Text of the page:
the child-mind still survives. Coue's remarkable successes have been
obtained by this means, and Baudouin advances no cogent reason for
changing it.

These instructions no doubt fall somewhat short of our ideal of a
thought entirely occupying the mind. But they are sufficient for a
beginning. The sovereign rule is to make no effort, and if this is
observed you will intuitively fall into the right attitude. This
process of Unconscious adaptation may be hastened by a simple
suggestion before beginning. Say to yourself, "I shall repeat the
formula in such a manner as to secure its maximum effect." This will
bring about the required conditions much more effectively than any
conscious exercise of thought.

On waking in the morning, before you rise, repeat the formula in
exactly the same manner.

Its regular repetition is the foundation stone of the Nancy method and
should never be neglected. In times of health it may be regarded as an
envoy going before to clear the path of whatever evils may lurk in the
future. But we must look on it chiefly as an educator, as a means of
leavening the mass of adverse spontaneous suggestions which clog the
Unconscious and rob our lives of their true significance.

Say it with faith. When you have said it your conscious part of the
process is completed. Leave the Unconscious to do its work
undisturbed. Do not be anxious about it, continually scanning yourself
for signs of improvement. The farmer does not turn over the clods
every morning to see if his seed is sprouting. Once sown it is left
till the green blade appears. So it should be with suggestion. Sow
the seed, and be sure the Unconscious powers of the mind will bring it
to fruition, and all the sooner if your conscious ego is content to let
it rest.

Say it with faith! You can only rob Induced Autosuggestion of its
power in one way--by believing that it is powerless. If you believe
this it becomes ipso facto powerless for you. The greater your faith
the more radical and the more rapid will be your results; though if you
have only sufficient faith to repeat the formula twenty times night and
morning the results will soon give you in your own person the proof you
desire, and facts and faith will go on mutually augmenting each other.

Faith reposes on reason and must have its grounds. What grounds can we
adduce for faith in Induced Autosuggestion? The examples of cures
already cited are outside your experience and you may be tempted to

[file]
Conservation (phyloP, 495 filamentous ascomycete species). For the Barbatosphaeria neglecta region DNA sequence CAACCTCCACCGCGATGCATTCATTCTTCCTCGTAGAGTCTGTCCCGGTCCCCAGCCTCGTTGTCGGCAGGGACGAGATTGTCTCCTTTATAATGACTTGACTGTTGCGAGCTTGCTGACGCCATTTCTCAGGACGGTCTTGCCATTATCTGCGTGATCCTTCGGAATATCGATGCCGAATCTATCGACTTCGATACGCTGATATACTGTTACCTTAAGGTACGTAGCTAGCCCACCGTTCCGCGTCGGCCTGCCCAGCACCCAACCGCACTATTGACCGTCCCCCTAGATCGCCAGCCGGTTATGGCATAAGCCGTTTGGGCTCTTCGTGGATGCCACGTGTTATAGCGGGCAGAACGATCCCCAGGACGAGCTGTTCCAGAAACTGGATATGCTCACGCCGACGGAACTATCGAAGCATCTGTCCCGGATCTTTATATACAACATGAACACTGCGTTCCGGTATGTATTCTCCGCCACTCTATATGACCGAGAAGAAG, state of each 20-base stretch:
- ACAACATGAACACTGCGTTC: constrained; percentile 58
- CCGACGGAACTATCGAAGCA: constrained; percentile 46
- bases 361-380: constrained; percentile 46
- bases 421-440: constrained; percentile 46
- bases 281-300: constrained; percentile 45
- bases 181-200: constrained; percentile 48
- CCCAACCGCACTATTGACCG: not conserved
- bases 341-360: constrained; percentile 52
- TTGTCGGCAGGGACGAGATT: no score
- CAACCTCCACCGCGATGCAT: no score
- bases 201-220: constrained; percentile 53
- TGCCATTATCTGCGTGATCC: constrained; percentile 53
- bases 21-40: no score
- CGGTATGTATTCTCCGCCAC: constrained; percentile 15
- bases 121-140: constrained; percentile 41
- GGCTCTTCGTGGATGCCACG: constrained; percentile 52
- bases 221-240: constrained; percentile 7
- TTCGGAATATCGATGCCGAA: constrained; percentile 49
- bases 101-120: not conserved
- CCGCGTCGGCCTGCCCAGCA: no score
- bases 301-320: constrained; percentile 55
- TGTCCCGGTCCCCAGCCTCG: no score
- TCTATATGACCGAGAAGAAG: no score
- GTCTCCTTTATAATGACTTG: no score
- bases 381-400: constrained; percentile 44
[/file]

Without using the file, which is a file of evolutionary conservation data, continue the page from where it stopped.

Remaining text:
pooh-pooh them. The experiment of Chevreul's pendulum, however, will
show in a simple manner the power possessed by a thought to transform
itself into an action.

Take a piece of white paper and draw on it a circle of about five
inches' radius. Draw two diameters AB and CD at right angles to
each other and intersecting at O. The more distinctly the lines
stand out the better--they should be thickly drawn in black ink. Now
take a lead pencil or a light ruler and tie to one end a piece of
cotton about eight inches long; to the lower end of the cotton fasten a
heavy metal button, of the sort used on a soldier's tunic. Place the
paper on a table so that the diameter AB seems to be horizontal and
CD to be vertical, thus:

Stand upright before the table with your miniature fishing-rod held
firmly in both hands and the button suspended above the point O.
Take care not to press the elbows nervously against the sides.

Look at the line AB, think of it, follow it with your eyes from side
to side. Presently the button will begin to swing along the line you
are thinking of. The more your mind dwells easily upon the idea of the
line the greater this swing becomes. Your efforts to try to hold the
pendulum still, by bringing into action the law of reversed effort,
only make its oscillations more pronounced.

Now fix your eyes on the line CD. The button will gradually change
the direction of its movement, taking up that of CD. When you have
allowed it to swing thus for a few moments transfer your attention to
the circle, follow the circumference round and round with your eyes.
Once more the swinging button will follow you, adopting either a
clock-wise or a counter clock-wise direction according to your thought.
After a little practice you should produce a circular swing with a
diameter of at least eight inches; but your success will be directly
proportional to the exclusiveness of your thought and to your efforts
to hold the pencil still.

Lastly think of the point O. Gradually the radius of the swing will
diminish until the button comes to rest.

Is it necessary to point out how these movements are caused? Your
thought of the line, passing into the Unconscious, is there realised,
so that without knowing it you execute with your hands the
imperceptible movements which set the button in motion. The
Unconscious automatically realises your thought through the nerves and
muscles of your arms and hands. What is this but Induced

The first time you perform this little experiment it is best to be
alone. This enables you to approach it quite objectively.

Next: Particular Suggestions

Previous: General Rules